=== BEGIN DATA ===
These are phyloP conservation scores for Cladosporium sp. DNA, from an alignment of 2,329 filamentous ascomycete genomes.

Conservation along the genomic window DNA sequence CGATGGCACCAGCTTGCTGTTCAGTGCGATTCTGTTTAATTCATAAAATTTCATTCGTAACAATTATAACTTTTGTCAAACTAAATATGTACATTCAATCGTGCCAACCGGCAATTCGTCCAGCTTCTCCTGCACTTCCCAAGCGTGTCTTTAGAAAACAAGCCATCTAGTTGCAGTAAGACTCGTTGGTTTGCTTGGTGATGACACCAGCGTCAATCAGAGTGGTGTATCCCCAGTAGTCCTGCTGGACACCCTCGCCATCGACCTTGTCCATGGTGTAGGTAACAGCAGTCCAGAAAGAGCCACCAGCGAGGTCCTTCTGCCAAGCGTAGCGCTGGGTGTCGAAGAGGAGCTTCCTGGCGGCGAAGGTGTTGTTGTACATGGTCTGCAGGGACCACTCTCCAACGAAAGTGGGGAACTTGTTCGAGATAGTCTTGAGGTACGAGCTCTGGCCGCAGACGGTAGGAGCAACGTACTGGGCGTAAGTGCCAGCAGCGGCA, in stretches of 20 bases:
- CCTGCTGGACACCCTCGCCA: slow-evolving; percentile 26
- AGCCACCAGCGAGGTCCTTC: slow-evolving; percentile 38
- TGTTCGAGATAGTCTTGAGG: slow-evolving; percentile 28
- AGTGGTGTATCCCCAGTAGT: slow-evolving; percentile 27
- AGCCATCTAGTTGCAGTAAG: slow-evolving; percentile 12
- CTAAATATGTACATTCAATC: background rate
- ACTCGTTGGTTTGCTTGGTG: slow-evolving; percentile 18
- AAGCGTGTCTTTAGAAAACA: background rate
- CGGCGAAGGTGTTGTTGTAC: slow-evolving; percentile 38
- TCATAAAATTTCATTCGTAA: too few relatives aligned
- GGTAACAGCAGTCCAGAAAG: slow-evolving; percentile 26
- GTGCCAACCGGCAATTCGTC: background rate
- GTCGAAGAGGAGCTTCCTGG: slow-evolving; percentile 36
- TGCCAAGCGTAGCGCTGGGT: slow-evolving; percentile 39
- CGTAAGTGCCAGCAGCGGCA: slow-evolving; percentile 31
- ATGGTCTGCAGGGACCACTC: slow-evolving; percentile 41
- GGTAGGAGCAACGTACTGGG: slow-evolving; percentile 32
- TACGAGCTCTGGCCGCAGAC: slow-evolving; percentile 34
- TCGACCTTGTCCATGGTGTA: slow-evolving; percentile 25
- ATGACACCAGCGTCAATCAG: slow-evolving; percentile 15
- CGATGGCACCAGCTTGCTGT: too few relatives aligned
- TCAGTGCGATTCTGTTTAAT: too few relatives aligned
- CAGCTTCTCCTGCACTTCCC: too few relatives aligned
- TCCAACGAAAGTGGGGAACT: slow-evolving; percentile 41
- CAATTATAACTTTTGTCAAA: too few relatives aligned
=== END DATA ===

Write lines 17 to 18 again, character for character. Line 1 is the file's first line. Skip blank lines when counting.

- CGTAAGTGCCAGCAGCGGCA: slow-evolving; percentile 31
- ATGGTCTGCAGGGACCACTC: slow-evolving; percentile 41